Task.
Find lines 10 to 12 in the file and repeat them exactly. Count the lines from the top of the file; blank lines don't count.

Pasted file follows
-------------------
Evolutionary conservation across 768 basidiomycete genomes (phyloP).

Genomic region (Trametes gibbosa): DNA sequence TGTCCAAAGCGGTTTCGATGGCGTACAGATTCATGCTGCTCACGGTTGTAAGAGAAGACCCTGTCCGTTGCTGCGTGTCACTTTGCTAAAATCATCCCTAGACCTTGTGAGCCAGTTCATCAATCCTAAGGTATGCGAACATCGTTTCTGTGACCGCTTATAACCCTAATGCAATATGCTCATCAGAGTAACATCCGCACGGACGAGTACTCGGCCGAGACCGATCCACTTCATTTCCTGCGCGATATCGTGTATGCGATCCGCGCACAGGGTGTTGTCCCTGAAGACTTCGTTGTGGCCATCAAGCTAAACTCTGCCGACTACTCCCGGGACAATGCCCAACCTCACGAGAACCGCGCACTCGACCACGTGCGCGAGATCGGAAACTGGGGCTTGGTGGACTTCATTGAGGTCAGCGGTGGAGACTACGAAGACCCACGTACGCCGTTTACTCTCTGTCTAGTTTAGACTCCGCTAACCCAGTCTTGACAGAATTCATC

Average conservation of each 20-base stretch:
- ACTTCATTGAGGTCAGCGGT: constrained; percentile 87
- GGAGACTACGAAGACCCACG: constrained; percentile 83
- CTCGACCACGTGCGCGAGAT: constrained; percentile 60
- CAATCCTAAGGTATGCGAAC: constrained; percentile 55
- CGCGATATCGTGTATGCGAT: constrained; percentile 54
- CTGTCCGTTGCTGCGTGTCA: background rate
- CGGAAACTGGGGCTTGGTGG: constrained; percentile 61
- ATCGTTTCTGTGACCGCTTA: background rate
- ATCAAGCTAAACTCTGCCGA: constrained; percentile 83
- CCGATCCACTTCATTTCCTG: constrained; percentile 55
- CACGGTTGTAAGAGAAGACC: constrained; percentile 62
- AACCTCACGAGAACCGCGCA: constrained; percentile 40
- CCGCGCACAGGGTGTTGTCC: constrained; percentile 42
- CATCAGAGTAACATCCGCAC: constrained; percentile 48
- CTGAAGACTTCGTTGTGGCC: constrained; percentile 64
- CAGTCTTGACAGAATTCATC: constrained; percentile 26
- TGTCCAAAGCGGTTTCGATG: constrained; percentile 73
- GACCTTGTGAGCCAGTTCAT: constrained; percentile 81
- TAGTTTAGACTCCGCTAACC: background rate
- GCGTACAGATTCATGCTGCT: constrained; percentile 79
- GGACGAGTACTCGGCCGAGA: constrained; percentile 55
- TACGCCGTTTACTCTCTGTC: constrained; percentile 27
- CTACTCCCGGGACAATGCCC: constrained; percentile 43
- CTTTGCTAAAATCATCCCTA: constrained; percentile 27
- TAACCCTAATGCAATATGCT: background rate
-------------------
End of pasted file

- CGGAAACTGGGGCTTGGTGG: constrained; percentile 61
- ATCGTTTCTGTGACCGCTTA: background rate
- ATCAAGCTAAACTCTGCCGA: constrained; percentile 83